How to Pick the Right Fishing Rod

I have been told for a long time that I need to use this brand of rod, reel, lure, color, boat and anything else that can be used for fishing. For most people they may not be able to tell the difference between a good rod and a bad rod. To me there is non such thing as a bad piece of fishing equipment if it gets people on the water. However, there is a difference in quality and technique preference. I am going to explain how to pick the right rod for your situation based on several factors.

First, you need to know who is using the rod. Are you someone or are you buying for someone that fishes a lot, occasionally, or 1 to 2 times per year? Is the rod for a beginner or a novice? If the fisherman is a child or not would play a major role in what kind of rod I purchased. Like I previously stated, I believe the most important thing is to be able to go fishing and if that means going and buying a $30 rod/reel combo then that is what should be done. My recommendations for children is to look at the line of Shakespeare kids fishing combos. They are great for beginners and are easy on the budget. Your budget should always drive the quality of rod should purchase or how many you purchase.

Next, I examine the target species we are looking to catch. You don’t need to have a ocean surf fishing rod to catch panfish. Length, weight, reel type, type of eyes and action are just a few options that you have to considered. There are many options out there that can determine how you will view the quality of your rod. Often times people buy a rod with expectations, but never use the rod for the intended use or target a species that it will not be able to handle.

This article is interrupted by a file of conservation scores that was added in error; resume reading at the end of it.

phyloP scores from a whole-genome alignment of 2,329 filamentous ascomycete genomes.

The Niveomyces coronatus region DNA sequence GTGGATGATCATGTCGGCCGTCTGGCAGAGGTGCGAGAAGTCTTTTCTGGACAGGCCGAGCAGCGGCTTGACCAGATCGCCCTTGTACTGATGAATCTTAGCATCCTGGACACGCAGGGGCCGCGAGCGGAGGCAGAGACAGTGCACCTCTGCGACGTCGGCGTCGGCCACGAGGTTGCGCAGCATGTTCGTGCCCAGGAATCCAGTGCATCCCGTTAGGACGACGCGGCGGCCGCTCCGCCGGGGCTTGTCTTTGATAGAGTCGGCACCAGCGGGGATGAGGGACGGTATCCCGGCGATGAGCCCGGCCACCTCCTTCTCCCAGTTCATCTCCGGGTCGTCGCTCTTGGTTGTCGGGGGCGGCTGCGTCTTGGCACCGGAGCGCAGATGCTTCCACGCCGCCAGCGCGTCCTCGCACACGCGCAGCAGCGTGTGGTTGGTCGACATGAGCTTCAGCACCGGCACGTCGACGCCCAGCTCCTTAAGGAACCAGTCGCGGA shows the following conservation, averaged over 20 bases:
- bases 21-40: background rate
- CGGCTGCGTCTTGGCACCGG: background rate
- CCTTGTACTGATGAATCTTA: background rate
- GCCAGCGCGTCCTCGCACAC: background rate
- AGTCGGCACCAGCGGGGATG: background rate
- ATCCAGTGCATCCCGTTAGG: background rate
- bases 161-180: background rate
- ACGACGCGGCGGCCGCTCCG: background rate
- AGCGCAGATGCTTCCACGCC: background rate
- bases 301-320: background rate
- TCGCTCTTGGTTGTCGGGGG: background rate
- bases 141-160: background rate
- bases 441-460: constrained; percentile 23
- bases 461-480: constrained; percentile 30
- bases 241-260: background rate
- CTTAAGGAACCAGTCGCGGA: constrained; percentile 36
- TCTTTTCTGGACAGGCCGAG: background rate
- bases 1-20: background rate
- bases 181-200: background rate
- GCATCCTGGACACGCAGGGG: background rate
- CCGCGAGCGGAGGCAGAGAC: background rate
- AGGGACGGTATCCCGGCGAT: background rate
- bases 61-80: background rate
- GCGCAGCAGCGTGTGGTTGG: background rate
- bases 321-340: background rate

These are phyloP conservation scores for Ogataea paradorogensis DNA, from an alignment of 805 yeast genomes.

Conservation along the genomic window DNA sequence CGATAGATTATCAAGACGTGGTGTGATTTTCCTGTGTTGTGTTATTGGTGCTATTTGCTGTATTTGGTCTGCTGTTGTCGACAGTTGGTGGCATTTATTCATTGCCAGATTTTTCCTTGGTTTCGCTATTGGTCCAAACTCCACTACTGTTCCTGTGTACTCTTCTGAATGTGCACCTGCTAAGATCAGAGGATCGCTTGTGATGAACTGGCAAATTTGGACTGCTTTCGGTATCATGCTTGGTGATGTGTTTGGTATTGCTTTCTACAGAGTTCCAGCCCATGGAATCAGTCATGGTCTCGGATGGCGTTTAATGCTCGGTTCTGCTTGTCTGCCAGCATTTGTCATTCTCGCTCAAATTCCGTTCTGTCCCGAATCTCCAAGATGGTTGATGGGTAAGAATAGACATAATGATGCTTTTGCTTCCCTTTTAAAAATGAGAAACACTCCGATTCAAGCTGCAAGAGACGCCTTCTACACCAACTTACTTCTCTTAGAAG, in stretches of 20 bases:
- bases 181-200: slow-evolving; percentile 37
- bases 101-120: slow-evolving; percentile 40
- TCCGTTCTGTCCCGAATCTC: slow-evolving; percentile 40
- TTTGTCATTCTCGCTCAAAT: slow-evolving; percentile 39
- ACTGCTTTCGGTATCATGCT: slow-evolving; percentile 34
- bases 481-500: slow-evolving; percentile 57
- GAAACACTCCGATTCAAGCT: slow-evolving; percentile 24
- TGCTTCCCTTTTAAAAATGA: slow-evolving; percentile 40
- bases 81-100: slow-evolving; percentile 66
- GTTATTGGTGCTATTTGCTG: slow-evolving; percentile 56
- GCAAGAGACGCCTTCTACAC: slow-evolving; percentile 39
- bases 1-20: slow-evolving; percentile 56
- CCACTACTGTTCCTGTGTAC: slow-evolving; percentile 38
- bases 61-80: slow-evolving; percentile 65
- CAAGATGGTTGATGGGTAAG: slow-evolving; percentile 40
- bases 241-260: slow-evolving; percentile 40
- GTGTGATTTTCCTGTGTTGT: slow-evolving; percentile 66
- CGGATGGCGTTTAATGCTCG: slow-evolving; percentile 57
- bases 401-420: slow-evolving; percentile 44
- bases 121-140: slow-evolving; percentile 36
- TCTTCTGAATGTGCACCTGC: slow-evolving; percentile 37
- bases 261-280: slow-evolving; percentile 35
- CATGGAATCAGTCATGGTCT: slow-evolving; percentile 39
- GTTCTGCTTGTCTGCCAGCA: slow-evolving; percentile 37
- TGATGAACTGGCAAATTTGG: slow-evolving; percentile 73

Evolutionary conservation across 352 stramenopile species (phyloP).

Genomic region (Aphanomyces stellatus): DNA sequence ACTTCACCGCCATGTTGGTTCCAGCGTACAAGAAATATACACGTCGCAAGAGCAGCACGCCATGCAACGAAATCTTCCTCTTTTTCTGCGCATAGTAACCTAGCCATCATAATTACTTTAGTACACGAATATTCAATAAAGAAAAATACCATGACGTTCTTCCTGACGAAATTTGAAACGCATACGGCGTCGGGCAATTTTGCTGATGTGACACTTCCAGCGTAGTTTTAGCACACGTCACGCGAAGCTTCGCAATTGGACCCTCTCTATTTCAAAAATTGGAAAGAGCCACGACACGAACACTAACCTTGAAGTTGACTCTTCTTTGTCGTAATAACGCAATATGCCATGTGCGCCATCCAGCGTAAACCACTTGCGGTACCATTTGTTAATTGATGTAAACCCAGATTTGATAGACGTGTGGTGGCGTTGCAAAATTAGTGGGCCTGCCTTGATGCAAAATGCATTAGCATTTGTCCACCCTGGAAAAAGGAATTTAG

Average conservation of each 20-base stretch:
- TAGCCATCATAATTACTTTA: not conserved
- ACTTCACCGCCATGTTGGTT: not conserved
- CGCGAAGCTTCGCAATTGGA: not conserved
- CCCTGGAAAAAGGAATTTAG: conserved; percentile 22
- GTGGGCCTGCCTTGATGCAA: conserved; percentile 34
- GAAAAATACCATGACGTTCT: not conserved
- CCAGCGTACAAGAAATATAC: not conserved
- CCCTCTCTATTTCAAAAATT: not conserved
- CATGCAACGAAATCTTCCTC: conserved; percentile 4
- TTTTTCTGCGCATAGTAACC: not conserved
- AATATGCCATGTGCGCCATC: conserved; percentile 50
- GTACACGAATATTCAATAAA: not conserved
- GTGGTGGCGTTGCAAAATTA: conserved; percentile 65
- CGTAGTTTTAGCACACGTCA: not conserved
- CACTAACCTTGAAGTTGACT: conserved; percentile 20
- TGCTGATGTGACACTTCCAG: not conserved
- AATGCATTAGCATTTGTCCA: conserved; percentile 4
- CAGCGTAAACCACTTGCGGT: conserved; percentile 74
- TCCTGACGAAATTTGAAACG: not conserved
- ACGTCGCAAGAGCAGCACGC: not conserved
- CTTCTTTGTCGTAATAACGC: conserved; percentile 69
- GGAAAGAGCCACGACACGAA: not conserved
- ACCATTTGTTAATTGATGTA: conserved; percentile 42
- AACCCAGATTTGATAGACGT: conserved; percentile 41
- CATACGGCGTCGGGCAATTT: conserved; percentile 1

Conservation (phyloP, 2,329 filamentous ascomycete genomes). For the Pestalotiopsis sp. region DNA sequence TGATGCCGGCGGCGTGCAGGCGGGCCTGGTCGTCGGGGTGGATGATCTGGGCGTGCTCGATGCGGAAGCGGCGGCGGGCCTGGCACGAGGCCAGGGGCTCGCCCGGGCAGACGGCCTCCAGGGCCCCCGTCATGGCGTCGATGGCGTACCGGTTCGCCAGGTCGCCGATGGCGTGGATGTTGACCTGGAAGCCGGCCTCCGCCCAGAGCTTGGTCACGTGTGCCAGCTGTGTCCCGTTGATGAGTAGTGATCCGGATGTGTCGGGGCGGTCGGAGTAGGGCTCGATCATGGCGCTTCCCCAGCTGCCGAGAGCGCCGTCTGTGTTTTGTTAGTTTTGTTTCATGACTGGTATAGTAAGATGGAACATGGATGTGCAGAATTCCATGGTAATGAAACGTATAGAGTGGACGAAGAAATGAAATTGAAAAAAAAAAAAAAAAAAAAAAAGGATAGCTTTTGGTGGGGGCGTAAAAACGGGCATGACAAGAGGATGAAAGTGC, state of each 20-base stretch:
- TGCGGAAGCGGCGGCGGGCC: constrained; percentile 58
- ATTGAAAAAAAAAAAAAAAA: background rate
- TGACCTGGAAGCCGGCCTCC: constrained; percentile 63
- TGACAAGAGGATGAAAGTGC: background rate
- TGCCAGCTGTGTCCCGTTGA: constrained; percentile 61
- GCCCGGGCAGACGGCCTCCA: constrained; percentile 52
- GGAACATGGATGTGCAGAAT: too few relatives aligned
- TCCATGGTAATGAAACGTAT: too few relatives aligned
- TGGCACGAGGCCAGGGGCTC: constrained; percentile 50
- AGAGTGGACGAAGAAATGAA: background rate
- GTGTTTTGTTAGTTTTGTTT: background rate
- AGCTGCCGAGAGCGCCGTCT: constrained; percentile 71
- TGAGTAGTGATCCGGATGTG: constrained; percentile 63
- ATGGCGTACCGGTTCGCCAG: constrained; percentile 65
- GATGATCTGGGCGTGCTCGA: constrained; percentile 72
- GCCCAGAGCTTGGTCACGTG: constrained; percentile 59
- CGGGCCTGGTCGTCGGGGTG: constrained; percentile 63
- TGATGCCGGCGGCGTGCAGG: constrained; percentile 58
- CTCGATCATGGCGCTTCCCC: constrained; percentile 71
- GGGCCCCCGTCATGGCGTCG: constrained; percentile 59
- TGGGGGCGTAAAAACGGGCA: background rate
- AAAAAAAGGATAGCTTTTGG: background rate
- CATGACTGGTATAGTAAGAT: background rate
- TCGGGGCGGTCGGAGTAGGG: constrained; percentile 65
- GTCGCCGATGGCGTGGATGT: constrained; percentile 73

Once you determine who you are buying the rod and what species that will be targeted, you will need to figure out the type of lures that are going to be used. There are many rods that are good for more than one application. However, I have rods that I will only use for one technique. Which sounds crazy to someone outside the competitive fishing world, but most competitive anglers only use 1 rod for 1 technique for a few reasons. First, the rod is typically built with a certain technique in mind. Second, the settings in the reel don’t need to be changed. Third a comfort level with technique and rod can be developed.

Now for my suggestions about which rods to buy. I already gave my suggestion for children. My suggestion to everyone is to look at the line of Abu Garcia fishing rods. The Vengeance model is only $50 and the line spans to the Villian model which is $180. There are several levels in between. My favorite model of Abu Garcia fishing rods is the Veracity. Fenwick fishing rods are probably my favorite brand that I have ever used. They combine the feel, durability, and cost efficiency that I look for. If I were to only have one spinning rod in my boat it would be a 6′-9″ Fenwick Smallmouth Series. It is good for every bass technique I have tried to use it for and doesn’t cost as much as more expensive rod with the same sensitivity.